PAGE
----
Boston College 47, Miami 45
November 23, 1984
Boston’s most memorable college game ever
As the cliché has it, no one would have dared to write a script for a scenario as implausible as this one. But the cliché is wrong. Leigh Montville did write the script. Doug Flutie just added some notes.
For years, Montville wrote an NFL column called “Pro Picks” in the Boston Globe on fall Fridays. He led each column with his prediction for that Sunday’s Patriots game. But because the Patriots had played in Dallas on Thanksgiving Day in 1984, Montville led the next day’s “Pro Picks” column with his forecast for the BC–Miami game, a Black Friday matinee in the Orange Bowl. There was keen local interest in the game, which pitted a pair of Heisman Trophy contenders at quarterback: Flutie for the No. 10 Eagles and sophomore sensation Bernie Kosar for the Hurricanes, the defending national champions.
This was Montville’s prediction:
BOSTON COLLEGE 44, MIAMI 43—Night is arriving. The Orange Bowl lights are on. The game has gone forever with all of those passes. Flutie takes the Eagles down the field and scores with zero seconds left. The Eagles go for the two-point conversion. Flutie scores on a rollout.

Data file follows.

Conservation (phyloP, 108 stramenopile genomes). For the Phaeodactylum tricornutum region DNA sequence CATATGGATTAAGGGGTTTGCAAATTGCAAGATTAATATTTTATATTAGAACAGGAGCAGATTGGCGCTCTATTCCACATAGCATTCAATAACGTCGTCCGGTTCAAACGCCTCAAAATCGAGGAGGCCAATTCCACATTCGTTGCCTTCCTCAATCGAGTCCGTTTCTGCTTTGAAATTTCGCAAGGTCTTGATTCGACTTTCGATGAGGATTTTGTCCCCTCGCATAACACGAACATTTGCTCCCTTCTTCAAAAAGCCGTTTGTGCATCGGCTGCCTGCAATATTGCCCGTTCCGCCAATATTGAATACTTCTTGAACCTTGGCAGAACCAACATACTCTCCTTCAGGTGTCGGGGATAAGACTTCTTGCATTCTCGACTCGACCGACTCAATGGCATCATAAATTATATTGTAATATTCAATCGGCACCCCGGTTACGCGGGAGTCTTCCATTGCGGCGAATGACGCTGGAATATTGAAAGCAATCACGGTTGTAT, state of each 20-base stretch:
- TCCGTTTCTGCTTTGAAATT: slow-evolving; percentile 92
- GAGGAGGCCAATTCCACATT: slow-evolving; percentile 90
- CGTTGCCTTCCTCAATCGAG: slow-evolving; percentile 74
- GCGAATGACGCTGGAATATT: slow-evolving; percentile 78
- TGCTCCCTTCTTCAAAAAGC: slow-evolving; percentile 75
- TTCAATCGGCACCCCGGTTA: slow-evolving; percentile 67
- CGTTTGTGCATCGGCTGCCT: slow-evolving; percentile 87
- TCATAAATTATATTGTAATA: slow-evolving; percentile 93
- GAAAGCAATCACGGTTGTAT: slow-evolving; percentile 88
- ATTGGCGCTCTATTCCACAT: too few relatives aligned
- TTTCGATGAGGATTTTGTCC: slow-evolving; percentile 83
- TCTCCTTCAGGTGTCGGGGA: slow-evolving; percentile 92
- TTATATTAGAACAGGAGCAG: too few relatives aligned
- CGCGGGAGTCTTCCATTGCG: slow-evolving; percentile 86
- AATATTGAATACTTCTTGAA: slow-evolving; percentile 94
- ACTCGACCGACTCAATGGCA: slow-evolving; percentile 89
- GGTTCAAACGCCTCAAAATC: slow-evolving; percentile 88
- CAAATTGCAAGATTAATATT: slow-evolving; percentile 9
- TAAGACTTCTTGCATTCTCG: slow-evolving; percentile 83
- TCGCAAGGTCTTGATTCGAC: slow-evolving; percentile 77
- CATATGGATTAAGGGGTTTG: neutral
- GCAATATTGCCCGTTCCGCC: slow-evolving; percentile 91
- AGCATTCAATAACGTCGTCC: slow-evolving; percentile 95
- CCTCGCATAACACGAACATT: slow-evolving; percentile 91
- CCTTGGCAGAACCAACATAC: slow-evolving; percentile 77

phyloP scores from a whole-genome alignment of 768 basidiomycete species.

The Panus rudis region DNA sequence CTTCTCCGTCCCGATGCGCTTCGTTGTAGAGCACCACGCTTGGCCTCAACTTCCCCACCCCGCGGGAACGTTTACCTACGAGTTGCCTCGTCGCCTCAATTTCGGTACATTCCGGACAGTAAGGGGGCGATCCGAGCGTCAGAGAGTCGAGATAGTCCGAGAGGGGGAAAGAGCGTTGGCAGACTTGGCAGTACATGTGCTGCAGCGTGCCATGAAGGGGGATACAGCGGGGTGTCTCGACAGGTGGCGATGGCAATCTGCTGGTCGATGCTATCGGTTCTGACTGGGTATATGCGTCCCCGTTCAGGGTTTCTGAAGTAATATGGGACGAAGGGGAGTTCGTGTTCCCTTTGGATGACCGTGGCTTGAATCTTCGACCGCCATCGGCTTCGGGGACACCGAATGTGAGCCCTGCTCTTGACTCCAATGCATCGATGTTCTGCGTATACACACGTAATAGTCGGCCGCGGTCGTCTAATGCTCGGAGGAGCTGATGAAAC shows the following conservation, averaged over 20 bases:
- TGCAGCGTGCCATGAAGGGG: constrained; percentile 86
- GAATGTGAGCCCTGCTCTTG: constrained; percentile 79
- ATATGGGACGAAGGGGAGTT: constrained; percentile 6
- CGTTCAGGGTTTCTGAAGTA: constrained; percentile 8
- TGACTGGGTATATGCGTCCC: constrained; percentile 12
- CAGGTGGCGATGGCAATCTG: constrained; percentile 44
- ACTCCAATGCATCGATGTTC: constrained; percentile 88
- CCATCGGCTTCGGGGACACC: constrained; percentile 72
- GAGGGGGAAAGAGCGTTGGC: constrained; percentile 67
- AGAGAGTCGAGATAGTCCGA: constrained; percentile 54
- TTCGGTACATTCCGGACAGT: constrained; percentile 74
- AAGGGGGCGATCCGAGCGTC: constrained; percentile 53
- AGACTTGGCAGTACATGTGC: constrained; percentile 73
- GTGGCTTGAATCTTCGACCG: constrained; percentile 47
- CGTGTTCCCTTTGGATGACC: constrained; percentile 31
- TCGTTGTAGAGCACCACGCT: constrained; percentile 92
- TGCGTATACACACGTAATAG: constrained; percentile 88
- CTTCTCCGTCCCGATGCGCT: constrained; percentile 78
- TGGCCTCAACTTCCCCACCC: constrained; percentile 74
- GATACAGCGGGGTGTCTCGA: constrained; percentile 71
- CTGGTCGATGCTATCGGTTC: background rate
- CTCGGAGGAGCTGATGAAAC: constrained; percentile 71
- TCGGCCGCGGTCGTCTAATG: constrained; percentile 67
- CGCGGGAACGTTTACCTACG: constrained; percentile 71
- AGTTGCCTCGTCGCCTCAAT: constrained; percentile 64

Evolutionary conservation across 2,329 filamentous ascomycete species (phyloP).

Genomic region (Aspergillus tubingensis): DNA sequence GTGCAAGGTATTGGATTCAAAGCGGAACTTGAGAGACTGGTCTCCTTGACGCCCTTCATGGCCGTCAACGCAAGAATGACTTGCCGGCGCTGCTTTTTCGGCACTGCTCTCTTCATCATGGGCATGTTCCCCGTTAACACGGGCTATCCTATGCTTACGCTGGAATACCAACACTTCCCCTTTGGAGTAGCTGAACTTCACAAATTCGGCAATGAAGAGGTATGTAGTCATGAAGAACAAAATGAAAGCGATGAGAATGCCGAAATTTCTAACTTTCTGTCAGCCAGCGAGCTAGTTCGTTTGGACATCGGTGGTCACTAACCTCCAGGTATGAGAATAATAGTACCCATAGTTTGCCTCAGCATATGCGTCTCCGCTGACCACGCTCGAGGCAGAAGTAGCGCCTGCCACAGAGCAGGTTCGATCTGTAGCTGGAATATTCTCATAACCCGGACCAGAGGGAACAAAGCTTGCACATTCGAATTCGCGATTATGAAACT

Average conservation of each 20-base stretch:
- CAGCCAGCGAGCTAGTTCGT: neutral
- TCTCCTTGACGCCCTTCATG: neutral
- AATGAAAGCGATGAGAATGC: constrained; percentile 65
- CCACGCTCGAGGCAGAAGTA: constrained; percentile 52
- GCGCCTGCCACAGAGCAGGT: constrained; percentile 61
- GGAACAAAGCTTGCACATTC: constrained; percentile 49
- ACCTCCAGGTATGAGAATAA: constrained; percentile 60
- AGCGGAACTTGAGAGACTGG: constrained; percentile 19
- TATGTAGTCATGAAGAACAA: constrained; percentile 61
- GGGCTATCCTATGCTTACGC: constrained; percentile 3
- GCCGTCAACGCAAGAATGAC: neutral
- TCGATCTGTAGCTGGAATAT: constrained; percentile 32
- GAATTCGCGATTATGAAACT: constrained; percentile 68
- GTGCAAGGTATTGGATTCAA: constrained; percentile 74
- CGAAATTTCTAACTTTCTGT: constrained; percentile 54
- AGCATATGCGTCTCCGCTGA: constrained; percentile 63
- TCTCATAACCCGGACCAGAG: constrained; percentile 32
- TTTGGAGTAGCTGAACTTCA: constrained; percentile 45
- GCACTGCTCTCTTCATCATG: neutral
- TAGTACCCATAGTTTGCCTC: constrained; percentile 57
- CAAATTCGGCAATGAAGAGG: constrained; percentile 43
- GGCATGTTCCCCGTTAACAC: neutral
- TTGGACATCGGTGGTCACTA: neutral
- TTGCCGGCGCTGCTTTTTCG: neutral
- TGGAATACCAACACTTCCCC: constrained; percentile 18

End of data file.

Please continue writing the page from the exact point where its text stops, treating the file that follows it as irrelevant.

The score is about right. And I love the “zero seconds left” part. But instead of rolling out for two points, how about if I throw for six? (Remember, I’m still trying to convince the doubters that I’m a “real” quarterback.) And it can’t be a short pass—there has to be a believable explanation for why the Miami defense would leave a receiver open in the end zone. So how about if I heave it farther than anybody thinks I can—say, 65 yards into the rain and wind? It will be the perfect answer to all those critics who think I’m too small and don’t have enough arm strength. (Oh, and for that “Hollywood” touch, let’s have my roomie, Gerard Phelan, catch it.)
The Miracle in Miami sealed the deal for the 1984 Heisman Trophy, with Flutie winning by a comfortable margin over Ohio State running back Keith Byars. (Kosar was a distant fourth.) Flutie then closed his brilliant college career with a 45–28 victory over Houston in the 1985 Cotton Bowl.